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Adinkra Cloth Green Faint Stamps Ghana Large African Art

Regular Price: $295.00

Special Price: $175.00

Product #: 73605
US Shipping: $19.98
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Title Asante Adinkra Cloth Green with Feint Stamps -Ghana Large African
Type of Object Cloth, Textile
Country of Origin Ghana
People Asante (Ashanti)
Materials cotton
Approximate Age mid 20th century
Dimensions 92 inches by 83 inches
Overall Condition Good. Most ofour pieces have spent decades on at least two continents, and have been treasured by several owners. Small splits, scrapes and cracks are a normal part of their patina attesting to their age and extensive use. We examine each piece carefully when we receive it and report any damage we find in our listings. Please look carefully at the pictures which may also reveal condition and damage.
Damage/Repair holes and stains, hole with indigenous repair


We do not recommend laundering textiles, and do not accept returns of textiles which have been laundered in any manner.  Even dry cleaning is too much for some of these antique textiles.  For some of them, a very gentle HAND washing  (NEVER MACHINE, on any setting)  in cool water with a very gentle detergent works, but even then, dyes may not be colorfast, and fabric may be less strong than it appears.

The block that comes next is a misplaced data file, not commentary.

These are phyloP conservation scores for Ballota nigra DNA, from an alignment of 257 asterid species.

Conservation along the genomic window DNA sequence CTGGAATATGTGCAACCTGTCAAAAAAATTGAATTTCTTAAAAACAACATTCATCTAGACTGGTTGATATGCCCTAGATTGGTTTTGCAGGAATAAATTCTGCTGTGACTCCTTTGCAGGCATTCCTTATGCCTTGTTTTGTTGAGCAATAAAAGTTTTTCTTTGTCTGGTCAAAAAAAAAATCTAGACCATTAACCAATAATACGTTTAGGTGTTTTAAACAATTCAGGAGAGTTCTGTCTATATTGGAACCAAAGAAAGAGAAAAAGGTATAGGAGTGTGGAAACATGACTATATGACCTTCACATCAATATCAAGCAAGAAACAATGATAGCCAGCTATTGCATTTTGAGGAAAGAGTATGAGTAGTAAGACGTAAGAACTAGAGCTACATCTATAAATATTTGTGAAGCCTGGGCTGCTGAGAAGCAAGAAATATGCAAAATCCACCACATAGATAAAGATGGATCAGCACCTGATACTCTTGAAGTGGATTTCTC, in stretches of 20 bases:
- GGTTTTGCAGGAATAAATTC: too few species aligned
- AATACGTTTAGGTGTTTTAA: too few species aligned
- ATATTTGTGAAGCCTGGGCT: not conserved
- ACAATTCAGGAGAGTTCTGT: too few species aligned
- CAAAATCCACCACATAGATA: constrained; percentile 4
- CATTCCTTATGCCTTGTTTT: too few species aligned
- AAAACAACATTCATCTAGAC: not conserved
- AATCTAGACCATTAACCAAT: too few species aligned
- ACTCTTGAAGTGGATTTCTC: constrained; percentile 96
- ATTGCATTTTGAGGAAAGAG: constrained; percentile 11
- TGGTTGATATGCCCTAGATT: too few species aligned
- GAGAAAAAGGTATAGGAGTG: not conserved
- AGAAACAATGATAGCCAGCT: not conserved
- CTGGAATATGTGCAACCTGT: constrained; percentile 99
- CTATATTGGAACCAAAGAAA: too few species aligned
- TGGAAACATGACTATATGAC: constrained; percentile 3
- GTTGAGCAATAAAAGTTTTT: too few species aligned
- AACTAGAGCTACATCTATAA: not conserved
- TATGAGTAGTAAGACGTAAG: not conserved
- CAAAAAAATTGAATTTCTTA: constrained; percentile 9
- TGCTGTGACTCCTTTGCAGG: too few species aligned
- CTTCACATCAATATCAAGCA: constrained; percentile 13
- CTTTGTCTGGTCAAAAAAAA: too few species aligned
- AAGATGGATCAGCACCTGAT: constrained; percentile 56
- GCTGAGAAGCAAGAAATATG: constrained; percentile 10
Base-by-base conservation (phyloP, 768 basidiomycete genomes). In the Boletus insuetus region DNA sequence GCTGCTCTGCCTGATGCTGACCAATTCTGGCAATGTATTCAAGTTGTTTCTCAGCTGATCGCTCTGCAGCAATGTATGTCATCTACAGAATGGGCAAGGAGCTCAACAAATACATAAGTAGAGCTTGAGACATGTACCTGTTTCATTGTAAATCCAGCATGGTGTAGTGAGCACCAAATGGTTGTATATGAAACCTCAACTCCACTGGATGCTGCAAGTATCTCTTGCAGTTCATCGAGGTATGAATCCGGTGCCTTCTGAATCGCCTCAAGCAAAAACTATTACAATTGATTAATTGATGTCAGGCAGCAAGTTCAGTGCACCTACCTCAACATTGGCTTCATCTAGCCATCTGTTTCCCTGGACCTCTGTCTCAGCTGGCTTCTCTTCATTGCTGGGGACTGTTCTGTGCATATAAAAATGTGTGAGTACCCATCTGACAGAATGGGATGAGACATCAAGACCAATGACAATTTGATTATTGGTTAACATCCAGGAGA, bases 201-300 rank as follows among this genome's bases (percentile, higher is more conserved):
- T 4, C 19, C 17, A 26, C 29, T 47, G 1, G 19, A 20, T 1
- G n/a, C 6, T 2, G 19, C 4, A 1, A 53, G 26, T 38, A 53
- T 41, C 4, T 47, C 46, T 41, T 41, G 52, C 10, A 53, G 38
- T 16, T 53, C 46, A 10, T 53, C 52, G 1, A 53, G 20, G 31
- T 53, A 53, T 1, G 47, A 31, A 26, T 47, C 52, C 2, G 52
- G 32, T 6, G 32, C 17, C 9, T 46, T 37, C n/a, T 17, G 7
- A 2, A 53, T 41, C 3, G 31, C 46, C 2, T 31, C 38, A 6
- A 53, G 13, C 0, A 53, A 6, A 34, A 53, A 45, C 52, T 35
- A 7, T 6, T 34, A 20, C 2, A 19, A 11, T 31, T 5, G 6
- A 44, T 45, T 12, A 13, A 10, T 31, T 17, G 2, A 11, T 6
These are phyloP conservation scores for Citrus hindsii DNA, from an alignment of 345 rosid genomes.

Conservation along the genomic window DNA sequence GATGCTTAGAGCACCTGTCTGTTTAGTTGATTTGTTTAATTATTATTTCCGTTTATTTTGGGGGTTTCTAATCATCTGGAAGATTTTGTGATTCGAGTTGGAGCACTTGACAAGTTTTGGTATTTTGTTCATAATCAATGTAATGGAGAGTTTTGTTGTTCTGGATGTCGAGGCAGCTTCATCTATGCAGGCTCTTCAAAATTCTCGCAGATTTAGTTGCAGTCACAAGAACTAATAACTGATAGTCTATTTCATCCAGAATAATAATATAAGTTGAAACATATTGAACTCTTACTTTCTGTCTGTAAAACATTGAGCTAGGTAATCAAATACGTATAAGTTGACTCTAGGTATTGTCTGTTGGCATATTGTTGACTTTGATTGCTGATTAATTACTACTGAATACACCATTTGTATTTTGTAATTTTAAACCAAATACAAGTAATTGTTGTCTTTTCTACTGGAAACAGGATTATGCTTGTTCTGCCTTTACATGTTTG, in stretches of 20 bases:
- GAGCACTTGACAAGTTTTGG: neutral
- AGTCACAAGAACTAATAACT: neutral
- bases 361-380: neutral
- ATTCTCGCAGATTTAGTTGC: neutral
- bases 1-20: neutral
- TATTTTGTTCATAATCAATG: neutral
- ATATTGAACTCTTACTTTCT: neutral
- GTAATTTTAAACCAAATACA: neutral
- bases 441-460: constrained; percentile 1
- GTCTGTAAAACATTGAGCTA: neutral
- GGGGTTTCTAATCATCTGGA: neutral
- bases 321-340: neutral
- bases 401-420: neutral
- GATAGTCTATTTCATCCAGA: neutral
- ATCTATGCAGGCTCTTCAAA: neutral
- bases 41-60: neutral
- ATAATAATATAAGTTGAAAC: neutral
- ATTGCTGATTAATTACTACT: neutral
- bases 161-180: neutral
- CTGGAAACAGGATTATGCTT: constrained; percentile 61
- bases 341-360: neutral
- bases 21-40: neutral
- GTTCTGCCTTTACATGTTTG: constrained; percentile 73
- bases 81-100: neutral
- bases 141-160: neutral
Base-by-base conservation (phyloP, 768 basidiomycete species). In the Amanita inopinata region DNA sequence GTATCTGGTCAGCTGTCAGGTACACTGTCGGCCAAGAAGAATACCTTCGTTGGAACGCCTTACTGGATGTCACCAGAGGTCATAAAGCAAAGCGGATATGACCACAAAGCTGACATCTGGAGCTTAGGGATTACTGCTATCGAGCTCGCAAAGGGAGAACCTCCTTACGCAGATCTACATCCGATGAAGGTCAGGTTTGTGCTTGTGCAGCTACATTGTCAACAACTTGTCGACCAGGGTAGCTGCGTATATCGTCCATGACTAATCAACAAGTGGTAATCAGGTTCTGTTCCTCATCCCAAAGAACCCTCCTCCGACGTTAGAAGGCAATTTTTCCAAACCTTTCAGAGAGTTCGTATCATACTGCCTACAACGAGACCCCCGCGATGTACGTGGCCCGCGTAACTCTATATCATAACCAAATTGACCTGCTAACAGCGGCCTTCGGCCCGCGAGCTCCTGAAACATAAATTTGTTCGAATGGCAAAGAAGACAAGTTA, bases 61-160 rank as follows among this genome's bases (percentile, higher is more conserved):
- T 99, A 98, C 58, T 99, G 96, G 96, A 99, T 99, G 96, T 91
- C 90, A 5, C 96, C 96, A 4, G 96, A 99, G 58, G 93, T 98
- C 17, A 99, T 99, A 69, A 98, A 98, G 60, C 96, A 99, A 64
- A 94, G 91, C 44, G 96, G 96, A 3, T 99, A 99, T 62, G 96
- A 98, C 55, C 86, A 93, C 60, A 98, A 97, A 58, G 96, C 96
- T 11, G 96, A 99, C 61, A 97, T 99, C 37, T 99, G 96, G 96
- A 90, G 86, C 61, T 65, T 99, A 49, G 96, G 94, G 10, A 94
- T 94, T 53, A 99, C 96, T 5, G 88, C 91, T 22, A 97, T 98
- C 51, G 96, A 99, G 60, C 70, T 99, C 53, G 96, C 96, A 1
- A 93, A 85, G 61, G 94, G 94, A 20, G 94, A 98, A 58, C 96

Additional Information: A large  Asante  stamped cotton fabric identified As a Adinkra cloth. This textile has a green background with bands in bright orange color. Motifs or stamps are in black and feint  (not clearly visible).


Adinkra cloth  is made out of cotton and decorated with stamps carved from gourds or calabashes. Both the background color and the symbols reflect values of Akan society. See an excellent explanation and examples in "AFRICAN TEXTILES AND DECORATIVE ARTS," by Roy Sieber. The stamps are carved from a calabash/gourd so that the design stands out in relief. Cloth stampers will dip the stamp into a small clay bowl with the dye and stamp the cloth which is laid out on the ground pegged at corners to keep it straight and flat. The dye is made from a water soluble dye that is made locally from bark that comes down from the north. Men stamp and weave the cloth and sew it together while women control the making and selling of the dye, sell the cloth to the stampers, then sell the cloth in the market or to family groups. Each stamp is identified with a proverb, popular saying or dictum. Tradition has it that there were only about 60 different stamps, but old books and scholars have concluded there are many more.


I have examined this piece and agree with the description.
Niangi Batulukisi, PhD.